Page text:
The foregoing and other objects, features, and advantages of the present invention will become more apparent in the light of the following detailed description of preferred embodiments thereof as shown in the accompanying drawing.
FIG. 1 is an enlarged perspective view of the tape.
FIG. 2 is an enlarged end view of a stack of tapes.
FIG. 3 is an enlarged end view of a completed composite.
A particular method for assembly and bonding of a plurality of stacked tapes is described in the above-identified U.S. Pat. No. 3,984,043, where the assembly, densification, and bonding are all carried out in air thereby being a low-cost, quick bond with fewer limitations on the finished size of the composite. By this process the finished size is limited only by the size of the press available and not by the size of available vacuum chambers which were necessary previously as the densification and bonding were done in a vacuum. In this patent, the filaments or fibers of the individual tapes were all covered by a plasma sprayed aluminum coating that held the fibers to the aluminum backing foil forming a part of the tape. The plasma coating effectively prevented oxidation of the fibers during stacking of the tapes to form the composite and also during bonding and densification of the composite. It is well known that oxidation of the fibers, which occurs with exposure to air and is particularly rapid at the high bonding temperatures used, results in significant loss of strength of the fibers resulting in a much weaker composite. Accordingly, it has been believed necessary in handling tapes of this character that the fibers must be completely covered to prevent this detrimental oxidation particularly during the bonding and compaction. Until the advent of this patent, in fact, it was considered necessary to do the compaction and bonding in a vacuum so that a minimum of oxidation would occur.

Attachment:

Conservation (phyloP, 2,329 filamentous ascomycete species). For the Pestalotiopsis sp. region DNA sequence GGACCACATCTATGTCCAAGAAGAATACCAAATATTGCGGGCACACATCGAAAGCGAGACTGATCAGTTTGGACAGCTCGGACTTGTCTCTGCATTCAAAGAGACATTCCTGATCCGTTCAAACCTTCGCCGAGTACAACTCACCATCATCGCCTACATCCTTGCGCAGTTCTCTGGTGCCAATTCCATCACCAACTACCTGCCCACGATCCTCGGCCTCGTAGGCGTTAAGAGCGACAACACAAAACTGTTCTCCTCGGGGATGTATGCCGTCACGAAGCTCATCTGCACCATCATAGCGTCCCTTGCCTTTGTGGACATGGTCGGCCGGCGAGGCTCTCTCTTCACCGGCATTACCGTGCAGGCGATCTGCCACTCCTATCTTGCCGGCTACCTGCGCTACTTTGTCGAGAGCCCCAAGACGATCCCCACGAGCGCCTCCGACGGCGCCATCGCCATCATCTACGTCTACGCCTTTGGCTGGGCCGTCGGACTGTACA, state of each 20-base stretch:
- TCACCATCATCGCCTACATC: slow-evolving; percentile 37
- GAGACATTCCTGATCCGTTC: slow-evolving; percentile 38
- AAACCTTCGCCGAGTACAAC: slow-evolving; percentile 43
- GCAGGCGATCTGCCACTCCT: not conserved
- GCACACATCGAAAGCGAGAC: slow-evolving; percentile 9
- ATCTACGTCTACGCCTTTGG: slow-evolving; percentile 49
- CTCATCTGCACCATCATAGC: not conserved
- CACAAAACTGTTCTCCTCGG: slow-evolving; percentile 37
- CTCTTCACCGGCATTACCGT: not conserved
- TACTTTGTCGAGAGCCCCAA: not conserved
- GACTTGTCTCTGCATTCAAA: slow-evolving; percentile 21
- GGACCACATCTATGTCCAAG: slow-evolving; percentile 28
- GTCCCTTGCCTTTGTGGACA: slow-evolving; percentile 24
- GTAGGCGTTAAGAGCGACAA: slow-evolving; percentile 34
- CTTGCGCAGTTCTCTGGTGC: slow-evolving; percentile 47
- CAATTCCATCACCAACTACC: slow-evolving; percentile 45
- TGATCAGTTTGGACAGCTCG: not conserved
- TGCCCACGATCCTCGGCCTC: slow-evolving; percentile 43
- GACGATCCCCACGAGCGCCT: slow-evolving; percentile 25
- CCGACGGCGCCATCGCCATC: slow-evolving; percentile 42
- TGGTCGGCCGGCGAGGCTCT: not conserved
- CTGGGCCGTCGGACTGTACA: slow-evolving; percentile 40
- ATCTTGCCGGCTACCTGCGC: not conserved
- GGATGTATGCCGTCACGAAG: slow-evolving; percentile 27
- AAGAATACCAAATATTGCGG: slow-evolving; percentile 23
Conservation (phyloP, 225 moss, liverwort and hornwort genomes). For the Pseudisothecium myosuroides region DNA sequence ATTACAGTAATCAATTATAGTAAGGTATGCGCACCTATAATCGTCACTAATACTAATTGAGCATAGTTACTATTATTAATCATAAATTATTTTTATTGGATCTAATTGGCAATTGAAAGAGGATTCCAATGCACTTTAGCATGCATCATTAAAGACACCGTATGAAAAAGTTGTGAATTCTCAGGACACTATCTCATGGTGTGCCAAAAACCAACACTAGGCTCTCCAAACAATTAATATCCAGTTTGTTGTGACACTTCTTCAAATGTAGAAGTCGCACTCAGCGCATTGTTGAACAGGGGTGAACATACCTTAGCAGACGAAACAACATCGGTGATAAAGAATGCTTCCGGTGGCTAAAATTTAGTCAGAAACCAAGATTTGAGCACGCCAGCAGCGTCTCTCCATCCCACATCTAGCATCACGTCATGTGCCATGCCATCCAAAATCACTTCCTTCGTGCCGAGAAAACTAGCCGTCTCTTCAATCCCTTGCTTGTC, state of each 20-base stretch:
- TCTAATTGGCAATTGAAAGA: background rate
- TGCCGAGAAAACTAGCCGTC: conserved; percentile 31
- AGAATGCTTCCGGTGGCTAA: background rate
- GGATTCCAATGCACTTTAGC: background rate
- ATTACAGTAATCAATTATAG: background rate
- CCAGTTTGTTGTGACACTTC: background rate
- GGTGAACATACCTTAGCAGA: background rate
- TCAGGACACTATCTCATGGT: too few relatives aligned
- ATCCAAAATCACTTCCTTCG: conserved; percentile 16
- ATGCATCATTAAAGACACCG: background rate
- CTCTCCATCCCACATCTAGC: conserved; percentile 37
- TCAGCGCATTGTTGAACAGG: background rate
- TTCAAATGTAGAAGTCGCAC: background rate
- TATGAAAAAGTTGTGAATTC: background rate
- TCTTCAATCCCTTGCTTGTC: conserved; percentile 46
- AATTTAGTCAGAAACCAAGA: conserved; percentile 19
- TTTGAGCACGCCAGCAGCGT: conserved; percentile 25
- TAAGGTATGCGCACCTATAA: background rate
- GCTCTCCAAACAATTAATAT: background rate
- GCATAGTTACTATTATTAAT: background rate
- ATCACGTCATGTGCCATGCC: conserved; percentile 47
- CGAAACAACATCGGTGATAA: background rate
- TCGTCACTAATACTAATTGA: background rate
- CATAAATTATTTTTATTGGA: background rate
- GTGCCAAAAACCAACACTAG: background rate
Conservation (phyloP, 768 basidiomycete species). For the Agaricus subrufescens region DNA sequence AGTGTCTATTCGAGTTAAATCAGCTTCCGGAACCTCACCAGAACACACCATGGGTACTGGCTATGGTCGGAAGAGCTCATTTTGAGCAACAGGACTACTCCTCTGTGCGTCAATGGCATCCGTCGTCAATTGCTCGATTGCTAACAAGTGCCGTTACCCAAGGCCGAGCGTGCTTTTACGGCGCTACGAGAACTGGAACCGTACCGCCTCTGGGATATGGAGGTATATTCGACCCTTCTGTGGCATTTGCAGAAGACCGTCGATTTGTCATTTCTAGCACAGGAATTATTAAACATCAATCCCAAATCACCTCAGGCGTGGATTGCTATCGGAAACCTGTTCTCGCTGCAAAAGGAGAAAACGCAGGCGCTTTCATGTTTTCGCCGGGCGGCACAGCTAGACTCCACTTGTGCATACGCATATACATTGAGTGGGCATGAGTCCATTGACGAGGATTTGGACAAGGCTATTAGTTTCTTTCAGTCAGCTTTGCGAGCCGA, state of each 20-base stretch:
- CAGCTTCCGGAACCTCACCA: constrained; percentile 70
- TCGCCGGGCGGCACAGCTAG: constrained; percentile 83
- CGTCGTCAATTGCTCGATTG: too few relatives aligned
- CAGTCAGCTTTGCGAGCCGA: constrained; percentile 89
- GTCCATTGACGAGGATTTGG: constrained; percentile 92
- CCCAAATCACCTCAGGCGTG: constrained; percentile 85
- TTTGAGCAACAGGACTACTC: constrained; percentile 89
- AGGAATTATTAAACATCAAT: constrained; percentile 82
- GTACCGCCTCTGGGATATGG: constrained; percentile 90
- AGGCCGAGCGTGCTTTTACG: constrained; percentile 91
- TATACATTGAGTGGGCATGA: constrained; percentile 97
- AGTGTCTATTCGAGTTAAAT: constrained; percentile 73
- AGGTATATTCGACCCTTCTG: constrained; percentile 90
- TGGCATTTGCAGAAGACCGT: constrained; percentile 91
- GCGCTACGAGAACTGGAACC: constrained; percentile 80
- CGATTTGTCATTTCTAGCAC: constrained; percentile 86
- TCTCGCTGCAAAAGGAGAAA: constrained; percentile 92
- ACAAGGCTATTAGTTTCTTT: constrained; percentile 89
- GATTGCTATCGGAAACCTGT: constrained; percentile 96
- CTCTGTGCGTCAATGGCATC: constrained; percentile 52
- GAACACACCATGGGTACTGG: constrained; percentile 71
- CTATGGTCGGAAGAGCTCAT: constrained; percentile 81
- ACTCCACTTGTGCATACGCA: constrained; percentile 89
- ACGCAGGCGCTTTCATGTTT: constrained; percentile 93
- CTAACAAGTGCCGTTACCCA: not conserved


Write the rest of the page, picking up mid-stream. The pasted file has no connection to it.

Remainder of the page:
The tape used in this invention is a simple form of tape that is particularly usable in this process and which itself is simple to produce and inexpensive. This tape is not itself novel; the invention is the use of this tape in an air compaction process. This tape can be used in the air bonding process to produce an acceptable composite structure of high strength. It has been found that a tape of this character can be used in making the stack and that the effect of the aluminum foils interleaved with the tapes in reducing the oxides on the filaments during compaction and bonding will restore the strength to the fibers with the result that the composite has substantially the same strength as composites previously compacted and bonded in a vacuum.
To produce this tape, a plurality of filaments or fibers 2, for example boron fibers, silicon carbide fibers, or silicon coated boron fibers, are collimated in a single layer, as shown in FIG. 1. These filaments in the layer are not in contact with one another and are held in the desired spaced relation and in the single layer configuration by crosswires 4 woven with the fibers, preferably at 90° to the fibers, and in spaced relation to one another. Only enough of these crosswires are used as are needed to hold the fibers in collimated relation as the tapes are handled in making the composite. These crosswires are aluminum to bond with and to blend in and become a part of the aluminum of the interleaved foils in forming the composite. This tape differs from the usual tape in that it has no matrix or foil backing as such. The tape is solely the fibers and the interwoven support wires. The usual aluminum foil backing sheet is not needed.